“What we have in Dungeons is what you would expect to find in Diablo but filled with recognisable aspects from Minecraft. You have your pick-axe, but you can enchant it with fire. And these enchantments come into play with all the gear you’ll find.”



This momentum then led to a console version, with work now underway on bringing the planned 2020 Minecraft Dungeons release to Xbox One, PlayStation 4, and Nintendo Switch – in addition to PC. Going back to the design, and the approach taken when it comes to loot and defined RPG-like roles within a team of adventurers – this decision felt natural. The approach to weapons, classes, and skills, makes sense in this ‘Play Anywhere’ context – with the team at Mojang also looking at various design choices to help foster the sense teamwork and promote cooperation. You know, put the co-op in, well, co-op.


Area-of-effect and armour buffs that provide benefits to those situated closest to you, abilities and effects that stack or play into each other during the heat of battle. As players run around recognisable environments like Creeper Woods, Desert Temple, and other Minecraft biomes with pets fighting by their side – the communal spirit and social side of the universe can still be felt. Even if everyone gets their own loot to sort through.

Which brings us to replayability. Something that keeps players coming back to an experience like Minecraft is the feeling that no two games are ever the same. A hard thing to pull off in a dungeon-driven action-RPG, but Mojang has been working on a procedural system throughout the course of development that it has been tweaking and fine tuning along the way. And continues to do so.

“We've changed the size of the levels and dungeons to provide anywhere from say 10 to 20-minute experiences. Sometimes the dungeons felt too long, or sometimes too short – all based on the procedural maps,” Nathan explains. Whilst acknowledging that in order to add story and provide memorable moments there still has to be – like with all things Minecraft – an element of the human touch.


“It is procedurally generated, but the way you enter or exit the level or dungeon is always going to be the same,” he adds. “And there's key points in the level, gating mechanisms, where say the Arch-Illager [the main villain] shows up and summons waves of enemies you have to beat to be able to unlock a door. These are all hand-crafted moments and with elements like that it’s more of a case where the rooms are procedurally laid out. So, a dungeon may never be laid out the same but there are going to be the elements in there that you will recognise. Plus, all the stuff that will be there for the narrative to move forward.”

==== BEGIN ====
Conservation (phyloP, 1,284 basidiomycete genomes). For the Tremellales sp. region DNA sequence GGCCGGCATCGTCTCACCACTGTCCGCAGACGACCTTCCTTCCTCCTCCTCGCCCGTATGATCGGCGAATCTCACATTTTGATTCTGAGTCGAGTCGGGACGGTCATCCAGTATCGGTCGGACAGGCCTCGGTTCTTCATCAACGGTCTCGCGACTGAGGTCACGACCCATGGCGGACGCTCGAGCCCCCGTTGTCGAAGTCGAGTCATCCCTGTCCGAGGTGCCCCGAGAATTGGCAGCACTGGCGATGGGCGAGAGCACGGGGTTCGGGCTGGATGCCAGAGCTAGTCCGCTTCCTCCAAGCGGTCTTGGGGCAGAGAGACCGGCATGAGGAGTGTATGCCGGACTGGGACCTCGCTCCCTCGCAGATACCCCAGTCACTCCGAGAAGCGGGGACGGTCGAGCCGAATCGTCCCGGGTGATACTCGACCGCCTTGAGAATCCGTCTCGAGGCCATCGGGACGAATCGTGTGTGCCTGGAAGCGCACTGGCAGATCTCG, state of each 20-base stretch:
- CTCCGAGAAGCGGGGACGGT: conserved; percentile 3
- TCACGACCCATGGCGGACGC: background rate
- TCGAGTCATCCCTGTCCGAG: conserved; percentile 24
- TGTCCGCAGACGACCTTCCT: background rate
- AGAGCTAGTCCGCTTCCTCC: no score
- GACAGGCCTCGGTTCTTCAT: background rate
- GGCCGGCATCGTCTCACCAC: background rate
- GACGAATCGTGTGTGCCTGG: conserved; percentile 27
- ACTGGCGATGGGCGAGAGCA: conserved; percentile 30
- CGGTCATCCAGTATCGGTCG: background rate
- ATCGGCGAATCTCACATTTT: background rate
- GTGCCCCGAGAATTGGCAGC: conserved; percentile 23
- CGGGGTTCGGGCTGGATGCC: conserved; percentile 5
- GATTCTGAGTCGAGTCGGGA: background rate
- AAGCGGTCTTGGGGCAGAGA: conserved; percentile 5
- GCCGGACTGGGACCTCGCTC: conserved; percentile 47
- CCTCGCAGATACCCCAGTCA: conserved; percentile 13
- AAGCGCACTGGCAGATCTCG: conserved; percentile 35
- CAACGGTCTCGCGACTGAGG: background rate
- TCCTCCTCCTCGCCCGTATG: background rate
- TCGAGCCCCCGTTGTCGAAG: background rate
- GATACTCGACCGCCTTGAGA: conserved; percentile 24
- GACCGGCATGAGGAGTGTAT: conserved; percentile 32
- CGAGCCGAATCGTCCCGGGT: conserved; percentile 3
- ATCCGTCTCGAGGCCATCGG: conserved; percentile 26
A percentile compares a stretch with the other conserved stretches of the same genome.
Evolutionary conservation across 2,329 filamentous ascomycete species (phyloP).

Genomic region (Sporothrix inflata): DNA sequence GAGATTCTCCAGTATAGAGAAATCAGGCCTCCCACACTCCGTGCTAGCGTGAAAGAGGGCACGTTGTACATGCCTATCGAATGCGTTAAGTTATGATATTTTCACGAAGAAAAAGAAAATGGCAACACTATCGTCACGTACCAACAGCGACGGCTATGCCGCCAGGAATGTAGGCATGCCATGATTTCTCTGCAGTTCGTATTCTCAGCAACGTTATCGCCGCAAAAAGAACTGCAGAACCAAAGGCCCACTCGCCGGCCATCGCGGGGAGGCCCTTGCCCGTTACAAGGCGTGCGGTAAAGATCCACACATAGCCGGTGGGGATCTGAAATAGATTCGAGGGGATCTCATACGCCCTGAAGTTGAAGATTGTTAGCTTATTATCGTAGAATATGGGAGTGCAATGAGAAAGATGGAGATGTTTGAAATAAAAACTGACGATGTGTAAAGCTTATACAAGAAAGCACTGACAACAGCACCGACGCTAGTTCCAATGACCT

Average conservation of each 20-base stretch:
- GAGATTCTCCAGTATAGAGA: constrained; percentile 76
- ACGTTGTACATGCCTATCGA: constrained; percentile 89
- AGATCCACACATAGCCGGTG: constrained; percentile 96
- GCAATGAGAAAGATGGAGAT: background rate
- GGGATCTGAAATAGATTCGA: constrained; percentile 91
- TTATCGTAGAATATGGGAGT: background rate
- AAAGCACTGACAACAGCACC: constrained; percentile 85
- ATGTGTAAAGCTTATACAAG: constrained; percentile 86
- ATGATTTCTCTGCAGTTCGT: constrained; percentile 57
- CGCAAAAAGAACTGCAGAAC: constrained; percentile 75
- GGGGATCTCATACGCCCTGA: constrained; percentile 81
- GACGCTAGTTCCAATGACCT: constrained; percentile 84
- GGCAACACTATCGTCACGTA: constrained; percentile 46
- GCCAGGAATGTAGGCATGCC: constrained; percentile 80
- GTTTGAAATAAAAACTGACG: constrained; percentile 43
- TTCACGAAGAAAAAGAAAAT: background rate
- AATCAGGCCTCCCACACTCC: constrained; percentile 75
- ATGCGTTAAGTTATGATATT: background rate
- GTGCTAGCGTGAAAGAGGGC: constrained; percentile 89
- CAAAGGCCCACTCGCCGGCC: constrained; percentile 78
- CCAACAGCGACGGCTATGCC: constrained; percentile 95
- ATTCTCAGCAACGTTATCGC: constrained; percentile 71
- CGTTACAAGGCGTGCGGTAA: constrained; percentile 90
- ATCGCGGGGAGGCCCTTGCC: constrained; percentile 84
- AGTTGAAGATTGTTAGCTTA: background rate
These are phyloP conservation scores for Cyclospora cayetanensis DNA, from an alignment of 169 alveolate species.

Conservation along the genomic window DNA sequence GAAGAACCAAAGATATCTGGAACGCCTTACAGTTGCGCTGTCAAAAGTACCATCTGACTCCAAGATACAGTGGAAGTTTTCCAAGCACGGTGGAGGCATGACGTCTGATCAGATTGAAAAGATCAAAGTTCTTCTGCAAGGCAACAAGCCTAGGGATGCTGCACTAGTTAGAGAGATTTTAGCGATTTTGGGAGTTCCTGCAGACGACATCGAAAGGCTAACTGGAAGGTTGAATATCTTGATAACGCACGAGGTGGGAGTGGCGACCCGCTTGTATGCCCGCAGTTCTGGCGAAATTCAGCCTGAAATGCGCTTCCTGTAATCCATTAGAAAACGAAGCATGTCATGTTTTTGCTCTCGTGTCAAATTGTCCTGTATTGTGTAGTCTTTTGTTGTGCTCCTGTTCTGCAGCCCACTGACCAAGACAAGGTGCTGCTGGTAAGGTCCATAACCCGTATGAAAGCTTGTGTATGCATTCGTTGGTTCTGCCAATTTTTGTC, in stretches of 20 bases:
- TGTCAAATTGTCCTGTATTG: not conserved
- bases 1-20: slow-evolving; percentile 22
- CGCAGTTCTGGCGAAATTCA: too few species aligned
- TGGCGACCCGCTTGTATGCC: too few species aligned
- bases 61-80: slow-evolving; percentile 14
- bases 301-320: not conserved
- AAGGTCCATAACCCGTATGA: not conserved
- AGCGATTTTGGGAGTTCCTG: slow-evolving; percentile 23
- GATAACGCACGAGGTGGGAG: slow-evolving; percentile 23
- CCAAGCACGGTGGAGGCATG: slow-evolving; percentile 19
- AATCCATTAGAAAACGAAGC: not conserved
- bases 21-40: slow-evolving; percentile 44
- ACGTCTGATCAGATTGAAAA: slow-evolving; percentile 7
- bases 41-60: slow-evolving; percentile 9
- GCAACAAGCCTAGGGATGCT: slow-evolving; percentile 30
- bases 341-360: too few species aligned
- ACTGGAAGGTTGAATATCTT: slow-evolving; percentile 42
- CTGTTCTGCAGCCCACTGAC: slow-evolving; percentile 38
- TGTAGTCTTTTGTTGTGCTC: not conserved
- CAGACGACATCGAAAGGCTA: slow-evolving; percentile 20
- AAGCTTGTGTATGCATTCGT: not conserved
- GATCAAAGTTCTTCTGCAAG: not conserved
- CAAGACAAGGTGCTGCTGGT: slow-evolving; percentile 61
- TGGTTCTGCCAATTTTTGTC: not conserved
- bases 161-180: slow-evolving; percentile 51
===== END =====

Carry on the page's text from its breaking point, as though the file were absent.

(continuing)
“We don't have classes. You are what you wear. If you have a set of Evoker robes, your magician robes that you found, they could provide the sort of benefit for you to act as a Protector or a Healer or maybe even a Spell Caster.”



With the success of Telltale’s Minecraft series, the concept of story within the greater Minecraft universe is not as strange and unusual as it may have once been. That said, the story in Minecraft Dungeons is described as light, with the goal being to take out the power-hungry Arch-Illager. A necessary framework to put players on the age-old path marked ‘This Way to Save the World’.


And really, when it comes to the action-RPG the real story becomes your own. Your character, your heroic deeds, and listing all of the various types of pants you wore on the long road to taking out a giant monster in the bowels of a volcano. Even so, one can’t help but wonder – outside of planned updates that include new gear (and pants no doubt) and environments to explore – if Minecraft: Dungeons will incorporate some of the more well-known elements that people associate with the game.

“We wanted to focus on the combat because we know we have crafting down,” Nathan responds when asked about some of the core aspects of Minecraft. “What we wanted to do with Dungeons was introduce combat in a big way. Now, we want to give players what they love and what they would expect from Minecraft. So even though right now we don't have mining or crafting in the game, that's not to say it couldn't come up at some point in the future.”

This article is sponsored by ASUS.